Even though Alex was a thoroughly nasty character, I was invested enough in him to what to know how this conflict would be resolved. We don’t get to find out because, right at the end, Borstinski engineers a plot development that leaves Alex’s future open for the next book in the series. I won’t spoil the fun by giving away the details. I’ll say only that Alex might think this is a way out of his problems but actually he is about to get himself involved in a whole new heap of trouble.

Crime noir is outside my normal reading fare but The Bowery Slugger was an engaging blend of dynamic action and period detail topped off with a morally questionable character.

The Bowery Slugger: Fast Facts

The Bowery Slugger is the first book in a series featuring the Jewish gangster, Alex Cohen. It was published in paperback and e-book format by Sobriety Press on 10th November 2019.

Leopold Borstinski

Leopold Borstinski turned to writing after a varied career in financial journalism, business management and teaching.
He is drawn to stories about the morally questionable and to characters who are morally suspect.
His previous work includes the Lagotti Family series, six crime noir novels set in 1960s Baltimore.



What do you need to know about me? 1. I'm from Wales which is one of the countries in the UK and must never be confused with England. 2. My life has always revolved around the written and spoken word. I worked as a journalist for nine years then in international corporate communications 3. My tastes in books are eclectic. I love realism and hate science fiction and science fantasy. 4. I am trying to broaden my reading horizons geographically by reading more books in translation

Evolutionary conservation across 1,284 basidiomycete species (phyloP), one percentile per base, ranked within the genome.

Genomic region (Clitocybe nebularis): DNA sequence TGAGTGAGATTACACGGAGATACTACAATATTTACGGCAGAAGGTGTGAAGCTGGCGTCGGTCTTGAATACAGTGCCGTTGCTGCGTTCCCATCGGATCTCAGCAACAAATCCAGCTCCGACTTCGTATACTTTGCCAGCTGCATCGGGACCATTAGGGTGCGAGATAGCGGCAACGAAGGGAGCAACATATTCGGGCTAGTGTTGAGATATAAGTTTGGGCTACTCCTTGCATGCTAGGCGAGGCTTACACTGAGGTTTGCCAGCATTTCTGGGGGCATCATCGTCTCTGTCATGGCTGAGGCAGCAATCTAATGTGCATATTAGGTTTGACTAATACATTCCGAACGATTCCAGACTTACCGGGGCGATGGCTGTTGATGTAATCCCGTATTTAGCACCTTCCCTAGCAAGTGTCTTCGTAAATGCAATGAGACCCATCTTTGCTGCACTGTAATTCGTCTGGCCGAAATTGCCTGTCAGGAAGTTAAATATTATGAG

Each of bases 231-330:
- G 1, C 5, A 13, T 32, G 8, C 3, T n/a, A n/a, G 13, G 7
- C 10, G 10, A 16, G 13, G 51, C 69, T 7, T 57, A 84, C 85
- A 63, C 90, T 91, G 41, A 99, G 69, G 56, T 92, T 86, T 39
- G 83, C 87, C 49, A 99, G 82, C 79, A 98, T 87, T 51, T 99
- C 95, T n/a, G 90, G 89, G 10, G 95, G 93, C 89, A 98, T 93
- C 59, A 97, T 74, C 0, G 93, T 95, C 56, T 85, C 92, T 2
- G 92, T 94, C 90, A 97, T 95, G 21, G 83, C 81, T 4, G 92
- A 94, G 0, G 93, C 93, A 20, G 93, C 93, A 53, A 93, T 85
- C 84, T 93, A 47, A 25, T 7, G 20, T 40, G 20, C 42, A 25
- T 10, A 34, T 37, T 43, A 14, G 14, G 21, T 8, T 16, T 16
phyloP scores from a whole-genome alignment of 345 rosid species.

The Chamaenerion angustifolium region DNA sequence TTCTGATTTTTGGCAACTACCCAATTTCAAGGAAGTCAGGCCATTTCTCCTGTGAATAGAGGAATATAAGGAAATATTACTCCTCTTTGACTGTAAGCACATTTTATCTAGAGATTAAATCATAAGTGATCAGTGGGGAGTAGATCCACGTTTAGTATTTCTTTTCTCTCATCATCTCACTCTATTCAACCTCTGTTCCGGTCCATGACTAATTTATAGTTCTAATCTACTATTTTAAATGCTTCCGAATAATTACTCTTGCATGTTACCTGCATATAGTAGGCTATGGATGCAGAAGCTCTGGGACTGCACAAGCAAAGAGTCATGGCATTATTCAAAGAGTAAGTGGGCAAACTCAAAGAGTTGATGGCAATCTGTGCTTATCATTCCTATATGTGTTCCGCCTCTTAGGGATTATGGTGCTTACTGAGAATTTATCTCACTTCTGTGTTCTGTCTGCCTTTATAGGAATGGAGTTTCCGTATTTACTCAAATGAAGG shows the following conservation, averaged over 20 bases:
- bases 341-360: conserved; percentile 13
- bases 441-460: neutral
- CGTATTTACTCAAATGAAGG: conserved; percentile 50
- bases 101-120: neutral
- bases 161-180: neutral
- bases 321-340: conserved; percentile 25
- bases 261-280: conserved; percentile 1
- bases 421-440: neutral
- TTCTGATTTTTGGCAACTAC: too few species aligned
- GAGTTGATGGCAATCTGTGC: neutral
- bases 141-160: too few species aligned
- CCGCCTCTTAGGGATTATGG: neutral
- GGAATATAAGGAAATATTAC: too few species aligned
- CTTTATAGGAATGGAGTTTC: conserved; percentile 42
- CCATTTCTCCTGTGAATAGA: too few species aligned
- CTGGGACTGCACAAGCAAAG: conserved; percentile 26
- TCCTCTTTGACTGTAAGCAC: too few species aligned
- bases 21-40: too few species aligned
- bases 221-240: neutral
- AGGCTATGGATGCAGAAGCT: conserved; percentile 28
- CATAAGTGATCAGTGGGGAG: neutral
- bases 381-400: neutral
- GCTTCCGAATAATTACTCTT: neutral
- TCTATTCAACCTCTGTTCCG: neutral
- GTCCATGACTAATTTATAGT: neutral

15 thoughts on “The Bowery Slugger by Leopold Borstinski: Danger On The Streets Of New York

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  • I couldn’t help but be reminded of the Scorsese film, The Gangs of New York, as I was reading your review. The Scorsese is set in the mid 19th century, but the subject matter is similar.

    • I’d be unlikely to see that film though I’ve herd of it – I hate anything with violence (have to hide behind the cushion or leave the room at that point)

  • I’ve often enjoyed New York immigrant stories from the first half of the 1900s. This does sound pretty good.

    • Just be aware that there are multiple incidents of violence – I know that is something many people don’t like to see when they are reading. They are not told in detail and are over in seconds but they are there in quantity

  • This definitely isn’t my usual reading fare. I can’t help be get whiffs of Scarface and The Godfather. However, I also know they ethnic ghettos were all over New York during the immigration boom because citizens were so afraid of people stealing their jobs, corrupting their values, bringing diseases, etc. We’re a terrified people, we Americans. Still are.

    • I knew there was a distinctive Irish quarter in the city – some of the poorest neighbourhoods. Those fears can also be found in UK when the famine drove 000s of people from Ireland. There were riots in some places as a result. We still see those attitudes playing out in the whole Brexit fiasco

  • Like you, this isn’t necessarily a book I’d pick up but it sounds like there’s enough in it to make it worthwhile! 😀

    • Without the setting and detail about the period I wouldn’t have even opened the book

  • I read a great book earlier this year, The Last Pirate of New York, that also took place in this time period in NYC. So fascinating!

    • Thanks to you for the opportunity to take part in the blog tour….